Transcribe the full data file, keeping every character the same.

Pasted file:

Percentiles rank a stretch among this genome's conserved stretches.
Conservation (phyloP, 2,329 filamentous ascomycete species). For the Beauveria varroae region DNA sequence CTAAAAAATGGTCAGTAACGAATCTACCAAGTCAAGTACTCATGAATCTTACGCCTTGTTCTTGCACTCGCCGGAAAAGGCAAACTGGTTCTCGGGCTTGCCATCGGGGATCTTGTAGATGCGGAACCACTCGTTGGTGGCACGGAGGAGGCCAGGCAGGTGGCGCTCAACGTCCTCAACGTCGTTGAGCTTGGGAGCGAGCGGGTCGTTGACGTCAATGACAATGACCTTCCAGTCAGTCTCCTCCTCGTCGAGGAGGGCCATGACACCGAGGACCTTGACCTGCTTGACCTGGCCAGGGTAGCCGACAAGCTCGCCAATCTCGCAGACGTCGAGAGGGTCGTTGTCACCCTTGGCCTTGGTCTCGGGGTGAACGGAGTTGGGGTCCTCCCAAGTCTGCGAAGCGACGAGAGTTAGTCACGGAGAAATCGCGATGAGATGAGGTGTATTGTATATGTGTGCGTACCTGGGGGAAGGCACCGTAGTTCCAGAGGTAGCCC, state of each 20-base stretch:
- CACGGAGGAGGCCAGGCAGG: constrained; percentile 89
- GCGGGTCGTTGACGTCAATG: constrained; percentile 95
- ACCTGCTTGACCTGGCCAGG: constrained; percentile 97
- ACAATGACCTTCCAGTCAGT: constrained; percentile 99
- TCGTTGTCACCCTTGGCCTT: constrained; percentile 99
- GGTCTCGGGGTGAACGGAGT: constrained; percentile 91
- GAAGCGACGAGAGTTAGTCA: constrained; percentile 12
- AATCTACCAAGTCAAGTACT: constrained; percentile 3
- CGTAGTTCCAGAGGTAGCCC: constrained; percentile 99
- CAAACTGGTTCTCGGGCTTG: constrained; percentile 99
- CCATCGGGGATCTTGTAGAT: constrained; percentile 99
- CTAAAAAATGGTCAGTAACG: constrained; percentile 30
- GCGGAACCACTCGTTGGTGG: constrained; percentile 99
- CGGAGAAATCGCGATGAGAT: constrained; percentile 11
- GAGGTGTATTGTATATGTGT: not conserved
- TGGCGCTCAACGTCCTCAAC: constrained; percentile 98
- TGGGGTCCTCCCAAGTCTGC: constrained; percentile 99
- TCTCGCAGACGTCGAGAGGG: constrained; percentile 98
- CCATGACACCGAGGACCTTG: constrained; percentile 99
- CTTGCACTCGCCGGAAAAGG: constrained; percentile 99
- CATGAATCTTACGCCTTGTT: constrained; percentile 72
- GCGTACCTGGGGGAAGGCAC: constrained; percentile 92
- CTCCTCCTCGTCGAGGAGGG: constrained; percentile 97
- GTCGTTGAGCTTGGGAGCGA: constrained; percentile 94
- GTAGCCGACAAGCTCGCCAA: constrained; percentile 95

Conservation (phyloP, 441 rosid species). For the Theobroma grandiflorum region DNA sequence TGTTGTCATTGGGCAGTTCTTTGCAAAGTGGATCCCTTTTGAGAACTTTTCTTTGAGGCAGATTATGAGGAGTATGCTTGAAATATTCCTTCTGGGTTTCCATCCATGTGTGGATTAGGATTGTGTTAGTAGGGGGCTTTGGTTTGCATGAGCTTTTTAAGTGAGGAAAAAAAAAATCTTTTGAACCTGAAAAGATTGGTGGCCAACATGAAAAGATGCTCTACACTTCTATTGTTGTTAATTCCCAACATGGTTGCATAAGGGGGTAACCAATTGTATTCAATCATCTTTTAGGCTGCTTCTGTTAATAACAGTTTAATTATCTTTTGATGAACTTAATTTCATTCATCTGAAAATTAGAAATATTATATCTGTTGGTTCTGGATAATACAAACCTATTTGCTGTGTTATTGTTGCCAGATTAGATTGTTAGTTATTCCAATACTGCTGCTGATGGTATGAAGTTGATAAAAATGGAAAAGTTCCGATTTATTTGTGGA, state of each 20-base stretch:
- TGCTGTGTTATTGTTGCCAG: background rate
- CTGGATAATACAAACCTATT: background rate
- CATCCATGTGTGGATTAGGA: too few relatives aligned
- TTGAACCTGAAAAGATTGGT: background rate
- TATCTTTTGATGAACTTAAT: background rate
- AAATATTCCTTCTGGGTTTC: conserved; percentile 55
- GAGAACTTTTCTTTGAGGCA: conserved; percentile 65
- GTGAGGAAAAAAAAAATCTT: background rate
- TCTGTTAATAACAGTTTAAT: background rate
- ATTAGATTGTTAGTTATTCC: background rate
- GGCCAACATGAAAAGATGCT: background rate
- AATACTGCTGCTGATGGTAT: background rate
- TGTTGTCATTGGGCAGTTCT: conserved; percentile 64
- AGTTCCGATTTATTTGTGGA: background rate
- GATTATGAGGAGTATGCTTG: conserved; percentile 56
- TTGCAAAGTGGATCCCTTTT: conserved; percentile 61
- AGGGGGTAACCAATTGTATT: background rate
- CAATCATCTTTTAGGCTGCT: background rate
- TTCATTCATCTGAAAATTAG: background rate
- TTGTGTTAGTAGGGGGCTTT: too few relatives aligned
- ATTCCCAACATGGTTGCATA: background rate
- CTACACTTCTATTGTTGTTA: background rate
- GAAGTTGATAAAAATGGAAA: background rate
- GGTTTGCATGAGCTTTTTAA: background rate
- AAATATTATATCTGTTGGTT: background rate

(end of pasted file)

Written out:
Percentiles rank a stretch among this genome's conserved stretches.
Conservation (phyloP, 2,329 filamentous ascomycete species). For the Beauveria varroae region DNA sequence CTAAAAAATGGTCAGTAACGAATCTACCAAGTCAAGTACTCATGAATCTTACGCCTTGTTCTTGCACTCGCCGGAAAAGGCAAACTGGTTCTCGGGCTTGCCATCGGGGATCTTGTAGATGCGGAACCACTCGTTGGTGGCACGGAGGAGGCCAGGCAGGTGGCGCTCAACGTCCTCAACGTCGTTGAGCTTGGGAGCGAGCGGGTCGTTGACGTCAATGACAATGACCTTCCAGTCAGTCTCCTCCTCGTCGAGGAGGGCCATGACACCGAGGACCTTGACCTGCTTGACCTGGCCAGGGTAGCCGACAAGCTCGCCAATCTCGCAGACGTCGAGAGGGTCGTTGTCACCCTTGGCCTTGGTCTCGGGGTGAACGGAGTTGGGGTCCTCCCAAGTCTGCGAAGCGACGAGAGTTAGTCACGGAGAAATCGCGATGAGATGAGGTGTATTGTATATGTGTGCGTACCTGGGGGAAGGCACCGTAGTTCCAGAGGTAGCCC, state of each 20-base stretch:
- CACGGAGGAGGCCAGGCAGG: constrained; percentile 89
- GCGGGTCGTTGACGTCAATG: constrained; percentile 95
- ACCTGCTTGACCTGGCCAGG: constrained; percentile 97
- ACAATGACCTTCCAGTCAGT: constrained; percentile 99
- TCGTTGTCACCCTTGGCCTT: constrained; percentile 99
- GGTCTCGGGGTGAACGGAGT: constrained; percentile 91
- GAAGCGACGAGAGTTAGTCA: constrained; percentile 12
- AATCTACCAAGTCAAGTACT: constrained; percentile 3
- CGTAGTTCCAGAGGTAGCCC: constrained; percentile 99
- CAAACTGGTTCTCGGGCTTG: constrained; percentile 99
- CCATCGGGGATCTTGTAGAT: constrained; percentile 99
- CTAAAAAATGGTCAGTAACG: constrained; percentile 30
- GCGGAACCACTCGTTGGTGG: constrained; percentile 99
- CGGAGAAATCGCGATGAGAT: constrained; percentile 11
- GAGGTGTATTGTATATGTGT: not conserved
- TGGCGCTCAACGTCCTCAAC: constrained; percentile 98
- TGGGGTCCTCCCAAGTCTGC: constrained; percentile 99
- TCTCGCAGACGTCGAGAGGG: constrained; percentile 98
- CCATGACACCGAGGACCTTG: constrained; percentile 99
- CTTGCACTCGCCGGAAAAGG: constrained; percentile 99
- CATGAATCTTACGCCTTGTT: constrained; percentile 72
- GCGTACCTGGGGGAAGGCAC: constrained; percentile 92
- CTCCTCCTCGTCGAGGAGGG: constrained; percentile 97
- GTCGTTGAGCTTGGGAGCGA: constrained; percentile 94
- GTAGCCGACAAGCTCGCCAA: constrained; percentile 95

Conservation (phyloP, 441 rosid species). For the Theobroma grandiflorum region DNA sequence TGTTGTCATTGGGCAGTTCTTTGCAAAGTGGATCCCTTTTGAGAACTTTTCTTTGAGGCAGATTATGAGGAGTATGCTTGAAATATTCCTTCTGGGTTTCCATCCATGTGTGGATTAGGATTGTGTTAGTAGGGGGCTTTGGTTTGCATGAGCTTTTTAAGTGAGGAAAAAAAAAATCTTTTGAACCTGAAAAGATTGGTGGCCAACATGAAAAGATGCTCTACACTTCTATTGTTGTTAATTCCCAACATGGTTGCATAAGGGGGTAACCAATTGTATTCAATCATCTTTTAGGCTGCTTCTGTTAATAACAGTTTAATTATCTTTTGATGAACTTAATTTCATTCATCTGAAAATTAGAAATATTATATCTGTTGGTTCTGGATAATACAAACCTATTTGCTGTGTTATTGTTGCCAGATTAGATTGTTAGTTATTCCAATACTGCTGCTGATGGTATGAAGTTGATAAAAATGGAAAAGTTCCGATTTATTTGTGGA, state of each 20-base stretch:
- TGCTGTGTTATTGTTGCCAG: background rate
- CTGGATAATACAAACCTATT: background rate
- CATCCATGTGTGGATTAGGA: too few relatives aligned
- TTGAACCTGAAAAGATTGGT: background rate
- TATCTTTTGATGAACTTAAT: background rate
- AAATATTCCTTCTGGGTTTC: conserved; percentile 55
- GAGAACTTTTCTTTGAGGCA: conserved; percentile 65
- GTGAGGAAAAAAAAAATCTT: background rate
- TCTGTTAATAACAGTTTAAT: background rate
- ATTAGATTGTTAGTTATTCC: background rate
- GGCCAACATGAAAAGATGCT: background rate
- AATACTGCTGCTGATGGTAT: background rate
- TGTTGTCATTGGGCAGTTCT: conserved; percentile 64
- AGTTCCGATTTATTTGTGGA: background rate
- GATTATGAGGAGTATGCTTG: conserved; percentile 56
- TTGCAAAGTGGATCCCTTTT: conserved; percentile 61
- AGGGGGTAACCAATTGTATT: background rate
- CAATCATCTTTTAGGCTGCT: background rate
- TTCATTCATCTGAAAATTAG: background rate
- TTGTGTTAGTAGGGGGCTTT: too few relatives aligned
- ATTCCCAACATGGTTGCATA: background rate
- CTACACTTCTATTGTTGTTA: background rate
- GAAGTTGATAAAAATGGAAA: background rate
- GGTTTGCATGAGCTTTTTAA: background rate
- AAATATTATATCTGTTGGTT: background rate